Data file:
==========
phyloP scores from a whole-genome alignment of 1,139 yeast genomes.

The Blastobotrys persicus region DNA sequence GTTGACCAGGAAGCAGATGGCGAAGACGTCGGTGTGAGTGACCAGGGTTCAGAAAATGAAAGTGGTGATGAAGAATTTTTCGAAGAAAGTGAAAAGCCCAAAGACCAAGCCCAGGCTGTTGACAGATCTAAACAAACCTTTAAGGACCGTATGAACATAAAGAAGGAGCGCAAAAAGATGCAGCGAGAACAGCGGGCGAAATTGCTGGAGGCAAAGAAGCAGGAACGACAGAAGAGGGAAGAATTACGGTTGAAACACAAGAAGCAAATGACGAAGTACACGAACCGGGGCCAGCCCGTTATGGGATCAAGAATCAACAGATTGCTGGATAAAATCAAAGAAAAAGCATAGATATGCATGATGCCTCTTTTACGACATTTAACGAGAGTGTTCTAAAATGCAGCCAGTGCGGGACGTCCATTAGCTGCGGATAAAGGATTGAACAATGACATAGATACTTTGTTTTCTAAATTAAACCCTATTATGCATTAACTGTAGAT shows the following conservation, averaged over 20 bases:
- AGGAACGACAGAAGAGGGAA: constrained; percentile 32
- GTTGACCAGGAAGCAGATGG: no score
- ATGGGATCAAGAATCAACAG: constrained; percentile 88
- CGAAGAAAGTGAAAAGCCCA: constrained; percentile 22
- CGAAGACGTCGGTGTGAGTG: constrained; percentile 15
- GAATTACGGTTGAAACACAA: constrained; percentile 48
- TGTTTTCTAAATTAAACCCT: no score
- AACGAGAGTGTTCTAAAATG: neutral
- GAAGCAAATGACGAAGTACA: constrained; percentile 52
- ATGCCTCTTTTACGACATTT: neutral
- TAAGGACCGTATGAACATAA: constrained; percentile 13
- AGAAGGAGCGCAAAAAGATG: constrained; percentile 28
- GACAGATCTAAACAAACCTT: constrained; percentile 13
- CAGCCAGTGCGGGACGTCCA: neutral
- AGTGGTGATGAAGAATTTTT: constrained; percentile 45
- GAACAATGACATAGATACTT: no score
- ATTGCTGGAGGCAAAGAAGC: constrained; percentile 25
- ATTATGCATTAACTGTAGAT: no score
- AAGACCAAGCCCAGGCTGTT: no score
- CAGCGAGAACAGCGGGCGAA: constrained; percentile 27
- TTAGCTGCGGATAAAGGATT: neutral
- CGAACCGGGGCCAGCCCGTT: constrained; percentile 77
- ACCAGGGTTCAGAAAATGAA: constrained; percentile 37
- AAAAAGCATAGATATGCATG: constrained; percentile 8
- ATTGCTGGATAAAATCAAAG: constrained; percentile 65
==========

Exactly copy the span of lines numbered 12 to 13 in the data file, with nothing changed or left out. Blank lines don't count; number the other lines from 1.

- ATGCCTCTTTTACGACATTT: neutral
- TAAGGACCGTATGAACATAA: constrained; percentile 13